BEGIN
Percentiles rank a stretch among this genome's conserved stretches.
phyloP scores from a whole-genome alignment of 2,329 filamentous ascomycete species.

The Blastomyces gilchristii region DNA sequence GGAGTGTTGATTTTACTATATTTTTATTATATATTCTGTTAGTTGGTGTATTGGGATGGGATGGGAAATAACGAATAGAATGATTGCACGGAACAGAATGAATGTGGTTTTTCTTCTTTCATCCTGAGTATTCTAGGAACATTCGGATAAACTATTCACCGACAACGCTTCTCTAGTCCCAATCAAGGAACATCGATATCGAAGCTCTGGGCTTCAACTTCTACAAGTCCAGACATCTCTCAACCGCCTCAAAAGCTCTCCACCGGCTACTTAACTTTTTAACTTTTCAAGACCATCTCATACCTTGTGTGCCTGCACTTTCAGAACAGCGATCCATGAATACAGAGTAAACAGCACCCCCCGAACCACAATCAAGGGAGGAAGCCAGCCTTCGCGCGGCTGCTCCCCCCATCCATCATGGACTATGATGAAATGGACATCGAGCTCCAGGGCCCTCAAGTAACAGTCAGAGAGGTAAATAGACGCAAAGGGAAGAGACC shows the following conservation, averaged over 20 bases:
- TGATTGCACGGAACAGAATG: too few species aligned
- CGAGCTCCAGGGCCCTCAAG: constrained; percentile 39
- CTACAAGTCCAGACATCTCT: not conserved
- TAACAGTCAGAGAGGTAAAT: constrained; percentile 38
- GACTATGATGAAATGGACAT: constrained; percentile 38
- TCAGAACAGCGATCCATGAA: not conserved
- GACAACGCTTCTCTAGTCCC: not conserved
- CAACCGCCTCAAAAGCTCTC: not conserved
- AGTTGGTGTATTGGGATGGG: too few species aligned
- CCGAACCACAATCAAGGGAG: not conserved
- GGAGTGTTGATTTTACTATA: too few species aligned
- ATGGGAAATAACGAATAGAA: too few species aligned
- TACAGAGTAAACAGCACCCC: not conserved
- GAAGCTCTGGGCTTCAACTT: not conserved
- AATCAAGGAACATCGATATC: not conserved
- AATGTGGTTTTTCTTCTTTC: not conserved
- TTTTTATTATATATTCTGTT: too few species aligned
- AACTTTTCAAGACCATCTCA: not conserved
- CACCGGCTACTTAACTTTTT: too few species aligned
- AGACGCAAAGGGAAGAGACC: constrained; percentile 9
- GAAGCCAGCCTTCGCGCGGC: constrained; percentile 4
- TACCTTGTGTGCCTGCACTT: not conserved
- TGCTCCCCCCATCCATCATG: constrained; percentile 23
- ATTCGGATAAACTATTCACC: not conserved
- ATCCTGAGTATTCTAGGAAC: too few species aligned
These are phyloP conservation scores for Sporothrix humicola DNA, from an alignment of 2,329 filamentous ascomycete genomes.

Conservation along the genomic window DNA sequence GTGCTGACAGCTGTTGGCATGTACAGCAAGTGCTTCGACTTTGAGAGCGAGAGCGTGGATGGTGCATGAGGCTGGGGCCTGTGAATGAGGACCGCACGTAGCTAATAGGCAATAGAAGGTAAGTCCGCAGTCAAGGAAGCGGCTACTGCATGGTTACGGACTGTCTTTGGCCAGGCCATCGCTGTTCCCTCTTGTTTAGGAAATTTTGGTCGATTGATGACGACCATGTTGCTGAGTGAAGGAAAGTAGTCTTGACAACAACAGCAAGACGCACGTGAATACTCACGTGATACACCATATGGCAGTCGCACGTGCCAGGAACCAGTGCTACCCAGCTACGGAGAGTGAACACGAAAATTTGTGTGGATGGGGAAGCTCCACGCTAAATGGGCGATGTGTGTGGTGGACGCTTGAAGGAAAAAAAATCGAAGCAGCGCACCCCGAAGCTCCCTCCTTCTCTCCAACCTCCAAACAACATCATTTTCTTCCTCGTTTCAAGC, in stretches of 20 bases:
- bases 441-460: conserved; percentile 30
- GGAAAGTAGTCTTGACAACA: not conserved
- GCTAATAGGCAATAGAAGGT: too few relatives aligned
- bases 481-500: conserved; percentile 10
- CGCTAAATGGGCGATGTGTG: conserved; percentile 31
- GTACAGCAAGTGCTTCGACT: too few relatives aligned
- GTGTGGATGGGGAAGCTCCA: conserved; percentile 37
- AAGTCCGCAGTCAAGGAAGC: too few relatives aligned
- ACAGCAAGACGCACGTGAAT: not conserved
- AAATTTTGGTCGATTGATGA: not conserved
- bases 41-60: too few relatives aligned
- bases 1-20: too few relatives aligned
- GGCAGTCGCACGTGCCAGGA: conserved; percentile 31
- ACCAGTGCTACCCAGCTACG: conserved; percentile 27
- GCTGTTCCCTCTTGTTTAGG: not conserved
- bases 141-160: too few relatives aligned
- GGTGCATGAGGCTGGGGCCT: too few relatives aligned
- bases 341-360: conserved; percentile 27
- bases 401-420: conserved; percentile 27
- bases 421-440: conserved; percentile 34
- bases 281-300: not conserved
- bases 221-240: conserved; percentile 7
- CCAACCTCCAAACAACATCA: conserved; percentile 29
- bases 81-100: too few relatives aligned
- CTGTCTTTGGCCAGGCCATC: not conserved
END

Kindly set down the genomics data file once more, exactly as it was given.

Percentiles rank a stretch among this genome's conserved stretches.
phyloP scores from a whole-genome alignment of 2,329 filamentous ascomycete species.

The Blastomyces gilchristii region DNA sequence GGAGTGTTGATTTTACTATATTTTTATTATATATTCTGTTAGTTGGTGTATTGGGATGGGATGGGAAATAACGAATAGAATGATTGCACGGAACAGAATGAATGTGGTTTTTCTTCTTTCATCCTGAGTATTCTAGGAACATTCGGATAAACTATTCACCGACAACGCTTCTCTAGTCCCAATCAAGGAACATCGATATCGAAGCTCTGGGCTTCAACTTCTACAAGTCCAGACATCTCTCAACCGCCTCAAAAGCTCTCCACCGGCTACTTAACTTTTTAACTTTTCAAGACCATCTCATACCTTGTGTGCCTGCACTTTCAGAACAGCGATCCATGAATACAGAGTAAACAGCACCCCCCGAACCACAATCAAGGGAGGAAGCCAGCCTTCGCGCGGCTGCTCCCCCCATCCATCATGGACTATGATGAAATGGACATCGAGCTCCAGGGCCCTCAAGTAACAGTCAGAGAGGTAAATAGACGCAAAGGGAAGAGACC shows the following conservation, averaged over 20 bases:
- TGATTGCACGGAACAGAATG: too few species aligned
- CGAGCTCCAGGGCCCTCAAG: constrained; percentile 39
- CTACAAGTCCAGACATCTCT: not conserved
- TAACAGTCAGAGAGGTAAAT: constrained; percentile 38
- GACTATGATGAAATGGACAT: constrained; percentile 38
- TCAGAACAGCGATCCATGAA: not conserved
- GACAACGCTTCTCTAGTCCC: not conserved
- CAACCGCCTCAAAAGCTCTC: not conserved
- AGTTGGTGTATTGGGATGGG: too few species aligned
- CCGAACCACAATCAAGGGAG: not conserved
- GGAGTGTTGATTTTACTATA: too few species aligned
- ATGGGAAATAACGAATAGAA: too few species aligned
- TACAGAGTAAACAGCACCCC: not conserved
- GAAGCTCTGGGCTTCAACTT: not conserved
- AATCAAGGAACATCGATATC: not conserved
- AATGTGGTTTTTCTTCTTTC: not conserved
- TTTTTATTATATATTCTGTT: too few species aligned
- AACTTTTCAAGACCATCTCA: not conserved
- CACCGGCTACTTAACTTTTT: too few species aligned
- AGACGCAAAGGGAAGAGACC: constrained; percentile 9
- GAAGCCAGCCTTCGCGCGGC: constrained; percentile 4
- TACCTTGTGTGCCTGCACTT: not conserved
- TGCTCCCCCCATCCATCATG: constrained; percentile 23
- ATTCGGATAAACTATTCACC: not conserved
- ATCCTGAGTATTCTAGGAAC: too few species aligned
These are phyloP conservation scores for Sporothrix humicola DNA, from an alignment of 2,329 filamentous ascomycete genomes.

Conservation along the genomic window DNA sequence GTGCTGACAGCTGTTGGCATGTACAGCAAGTGCTTCGACTTTGAGAGCGAGAGCGTGGATGGTGCATGAGGCTGGGGCCTGTGAATGAGGACCGCACGTAGCTAATAGGCAATAGAAGGTAAGTCCGCAGTCAAGGAAGCGGCTACTGCATGGTTACGGACTGTCTTTGGCCAGGCCATCGCTGTTCCCTCTTGTTTAGGAAATTTTGGTCGATTGATGACGACCATGTTGCTGAGTGAAGGAAAGTAGTCTTGACAACAACAGCAAGACGCACGTGAATACTCACGTGATACACCATATGGCAGTCGCACGTGCCAGGAACCAGTGCTACCCAGCTACGGAGAGTGAACACGAAAATTTGTGTGGATGGGGAAGCTCCACGCTAAATGGGCGATGTGTGTGGTGGACGCTTGAAGGAAAAAAAATCGAAGCAGCGCACCCCGAAGCTCCCTCCTTCTCTCCAACCTCCAAACAACATCATTTTCTTCCTCGTTTCAAGC, in stretches of 20 bases:
- bases 441-460: conserved; percentile 30
- GGAAAGTAGTCTTGACAACA: not conserved
- GCTAATAGGCAATAGAAGGT: too few relatives aligned
- bases 481-500: conserved; percentile 10
- CGCTAAATGGGCGATGTGTG: conserved; percentile 31
- GTACAGCAAGTGCTTCGACT: too few relatives aligned
- GTGTGGATGGGGAAGCTCCA: conserved; percentile 37
- AAGTCCGCAGTCAAGGAAGC: too few relatives aligned
- ACAGCAAGACGCACGTGAAT: not conserved
- AAATTTTGGTCGATTGATGA: not conserved
- bases 41-60: too few relatives aligned
- bases 1-20: too few relatives aligned
- GGCAGTCGCACGTGCCAGGA: conserved; percentile 31
- ACCAGTGCTACCCAGCTACG: conserved; percentile 27
- GCTGTTCCCTCTTGTTTAGG: not conserved
- bases 141-160: too few relatives aligned
- GGTGCATGAGGCTGGGGCCT: too few relatives aligned
- bases 341-360: conserved; percentile 27
- bases 401-420: conserved; percentile 27
- bases 421-440: conserved; percentile 34
- bases 281-300: not conserved
- bases 221-240: conserved; percentile 7
- CCAACCTCCAAACAACATCA: conserved; percentile 29
- bases 81-100: too few relatives aligned
- CTGTCTTTGGCCAGGCCATC: not conserved